For the moment it is sufficient to say that any vestige of justification for the Iraq War has now gone. The implications of that will be long lasting and far reaching.

Friday, October 22nd, 2010

Dr David Kelly

The post mortem records have been released. They tell us nothing we did not know already. Neither do they answer questions posed by experts challenging the assumptions made.

The issue is very simple. Hutton is a discredited Report, since few who read its conclusions overall, who had also followed the evidence day by day, concurred with what amounted to letting what is now recognised as an untruthful and spinning government off the hook. But how Doctor Kelly died was only part of the conclusions and, at the time, was taken more or less for granted anyway. It is since then that worries have arisen and these are not just from conspiracy geeks.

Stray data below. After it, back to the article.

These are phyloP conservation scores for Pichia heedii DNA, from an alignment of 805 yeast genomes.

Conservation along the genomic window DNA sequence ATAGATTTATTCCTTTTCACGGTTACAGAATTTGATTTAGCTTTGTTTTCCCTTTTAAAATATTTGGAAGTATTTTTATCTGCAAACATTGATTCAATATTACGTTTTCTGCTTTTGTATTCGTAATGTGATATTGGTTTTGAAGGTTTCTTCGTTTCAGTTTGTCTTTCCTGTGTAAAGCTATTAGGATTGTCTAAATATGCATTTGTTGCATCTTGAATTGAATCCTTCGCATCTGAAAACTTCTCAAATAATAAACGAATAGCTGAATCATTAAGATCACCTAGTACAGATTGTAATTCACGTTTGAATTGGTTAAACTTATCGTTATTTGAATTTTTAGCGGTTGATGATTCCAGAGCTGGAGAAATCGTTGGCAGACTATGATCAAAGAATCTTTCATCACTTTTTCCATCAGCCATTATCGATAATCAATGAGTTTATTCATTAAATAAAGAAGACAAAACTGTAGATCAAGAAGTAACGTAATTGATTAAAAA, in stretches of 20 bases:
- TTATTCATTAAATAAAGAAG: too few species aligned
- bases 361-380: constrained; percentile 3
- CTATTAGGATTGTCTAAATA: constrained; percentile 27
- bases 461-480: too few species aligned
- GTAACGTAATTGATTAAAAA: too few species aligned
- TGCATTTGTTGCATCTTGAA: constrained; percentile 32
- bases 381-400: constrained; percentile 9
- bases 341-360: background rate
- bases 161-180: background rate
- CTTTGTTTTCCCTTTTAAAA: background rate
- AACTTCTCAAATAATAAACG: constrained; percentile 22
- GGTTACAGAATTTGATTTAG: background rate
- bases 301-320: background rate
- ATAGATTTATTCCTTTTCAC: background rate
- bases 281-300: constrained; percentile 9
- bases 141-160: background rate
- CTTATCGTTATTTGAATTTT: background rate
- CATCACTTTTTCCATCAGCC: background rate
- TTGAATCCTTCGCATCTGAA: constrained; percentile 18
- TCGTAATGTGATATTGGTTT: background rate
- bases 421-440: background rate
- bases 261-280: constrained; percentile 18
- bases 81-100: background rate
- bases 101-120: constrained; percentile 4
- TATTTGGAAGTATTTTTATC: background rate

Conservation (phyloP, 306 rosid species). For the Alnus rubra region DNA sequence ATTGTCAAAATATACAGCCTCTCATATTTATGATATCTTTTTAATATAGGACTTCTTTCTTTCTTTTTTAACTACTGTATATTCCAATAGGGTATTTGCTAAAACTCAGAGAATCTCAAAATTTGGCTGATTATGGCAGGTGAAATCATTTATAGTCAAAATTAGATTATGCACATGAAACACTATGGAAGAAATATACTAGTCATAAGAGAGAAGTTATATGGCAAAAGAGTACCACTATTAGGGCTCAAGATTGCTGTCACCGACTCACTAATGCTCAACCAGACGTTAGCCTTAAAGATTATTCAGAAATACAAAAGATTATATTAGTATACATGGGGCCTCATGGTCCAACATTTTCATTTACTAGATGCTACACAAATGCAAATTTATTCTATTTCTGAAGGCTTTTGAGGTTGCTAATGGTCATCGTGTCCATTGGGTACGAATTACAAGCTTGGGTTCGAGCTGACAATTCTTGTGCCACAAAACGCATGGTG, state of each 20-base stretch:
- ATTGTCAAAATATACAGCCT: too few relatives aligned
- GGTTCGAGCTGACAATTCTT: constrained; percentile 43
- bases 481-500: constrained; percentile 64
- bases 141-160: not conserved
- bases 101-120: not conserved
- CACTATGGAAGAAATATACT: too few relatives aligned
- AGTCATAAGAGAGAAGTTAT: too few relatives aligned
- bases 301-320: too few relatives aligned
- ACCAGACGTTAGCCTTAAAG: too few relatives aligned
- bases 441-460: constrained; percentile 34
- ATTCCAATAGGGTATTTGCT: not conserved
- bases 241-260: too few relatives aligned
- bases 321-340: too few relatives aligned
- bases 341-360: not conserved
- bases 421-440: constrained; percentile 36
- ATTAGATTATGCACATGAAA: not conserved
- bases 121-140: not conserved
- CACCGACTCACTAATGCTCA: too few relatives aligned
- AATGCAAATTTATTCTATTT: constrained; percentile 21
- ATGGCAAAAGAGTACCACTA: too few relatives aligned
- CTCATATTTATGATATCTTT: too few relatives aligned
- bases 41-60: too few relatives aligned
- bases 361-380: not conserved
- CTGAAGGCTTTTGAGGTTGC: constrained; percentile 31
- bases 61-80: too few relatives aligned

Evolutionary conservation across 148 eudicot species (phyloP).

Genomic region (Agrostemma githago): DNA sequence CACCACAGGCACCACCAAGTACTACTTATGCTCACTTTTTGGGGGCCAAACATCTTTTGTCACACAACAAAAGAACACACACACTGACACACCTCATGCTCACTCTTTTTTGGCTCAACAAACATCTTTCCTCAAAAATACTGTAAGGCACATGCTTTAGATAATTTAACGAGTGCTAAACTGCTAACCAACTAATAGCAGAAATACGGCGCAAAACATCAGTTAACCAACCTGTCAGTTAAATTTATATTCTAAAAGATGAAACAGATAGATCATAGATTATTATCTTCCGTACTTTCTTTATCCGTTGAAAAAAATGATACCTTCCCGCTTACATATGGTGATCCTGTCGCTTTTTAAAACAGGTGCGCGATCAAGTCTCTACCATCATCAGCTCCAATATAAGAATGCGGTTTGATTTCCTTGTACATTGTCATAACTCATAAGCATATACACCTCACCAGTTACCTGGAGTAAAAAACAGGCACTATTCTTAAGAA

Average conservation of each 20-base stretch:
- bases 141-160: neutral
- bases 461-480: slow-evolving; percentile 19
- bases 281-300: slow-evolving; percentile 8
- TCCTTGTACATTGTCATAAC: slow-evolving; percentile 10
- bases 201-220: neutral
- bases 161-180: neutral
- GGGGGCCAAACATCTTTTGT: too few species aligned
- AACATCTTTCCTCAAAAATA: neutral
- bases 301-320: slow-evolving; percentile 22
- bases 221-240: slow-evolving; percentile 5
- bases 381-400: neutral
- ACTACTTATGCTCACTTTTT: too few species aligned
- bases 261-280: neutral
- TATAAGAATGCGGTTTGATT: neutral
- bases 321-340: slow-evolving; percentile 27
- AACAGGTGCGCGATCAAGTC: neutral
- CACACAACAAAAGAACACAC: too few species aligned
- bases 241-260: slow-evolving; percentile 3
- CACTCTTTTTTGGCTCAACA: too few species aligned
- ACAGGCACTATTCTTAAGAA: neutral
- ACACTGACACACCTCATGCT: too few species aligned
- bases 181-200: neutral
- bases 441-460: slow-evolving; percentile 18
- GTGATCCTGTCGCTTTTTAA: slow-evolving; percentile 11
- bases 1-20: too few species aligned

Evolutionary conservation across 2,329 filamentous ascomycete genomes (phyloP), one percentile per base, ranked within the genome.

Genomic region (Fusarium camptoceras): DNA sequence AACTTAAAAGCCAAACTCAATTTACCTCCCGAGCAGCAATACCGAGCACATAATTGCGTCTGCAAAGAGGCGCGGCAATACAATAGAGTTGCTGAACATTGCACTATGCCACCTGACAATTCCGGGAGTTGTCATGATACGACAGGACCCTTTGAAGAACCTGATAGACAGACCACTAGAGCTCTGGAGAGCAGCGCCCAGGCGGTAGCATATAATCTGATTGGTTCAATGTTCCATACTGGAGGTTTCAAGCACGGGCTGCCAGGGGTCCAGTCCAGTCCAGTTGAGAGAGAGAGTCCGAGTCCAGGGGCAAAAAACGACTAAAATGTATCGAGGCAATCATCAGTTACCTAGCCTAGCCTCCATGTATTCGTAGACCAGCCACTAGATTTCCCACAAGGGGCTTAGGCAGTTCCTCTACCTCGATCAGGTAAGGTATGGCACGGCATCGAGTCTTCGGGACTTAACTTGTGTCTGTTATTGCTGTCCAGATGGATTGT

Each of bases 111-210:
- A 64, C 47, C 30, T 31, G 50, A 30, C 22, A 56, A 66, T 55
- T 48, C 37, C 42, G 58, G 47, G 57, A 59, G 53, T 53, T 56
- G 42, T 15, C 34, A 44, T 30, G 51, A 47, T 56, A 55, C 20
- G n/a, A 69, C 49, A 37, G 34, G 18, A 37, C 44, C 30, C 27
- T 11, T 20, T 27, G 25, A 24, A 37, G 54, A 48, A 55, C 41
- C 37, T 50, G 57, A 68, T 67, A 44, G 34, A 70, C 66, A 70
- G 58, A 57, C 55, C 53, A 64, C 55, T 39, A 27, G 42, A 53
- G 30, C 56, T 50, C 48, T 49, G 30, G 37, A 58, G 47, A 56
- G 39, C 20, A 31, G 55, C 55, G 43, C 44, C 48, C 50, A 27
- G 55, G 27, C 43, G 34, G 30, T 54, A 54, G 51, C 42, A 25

It is very unsatisfactory to investigate a death of this nature by a special enquiry charged with reporting to the Government. This is especially the case when any alternative conclusion would have cost Tony Blair his job as Prime Minister. This is why a proper Coroner’s Inquest must now be held. It will be fully independent and will examine not only those involved in the investigation but other experts with different views. It may, or may not, come to the same conclusion. What it will do is settle the matter.

Dr. Kelly is owed this. He was, after all, right. We must not forget that. All the world knows that now. There is nothing left to cover up, except exactly what did happen that grim day in the woods.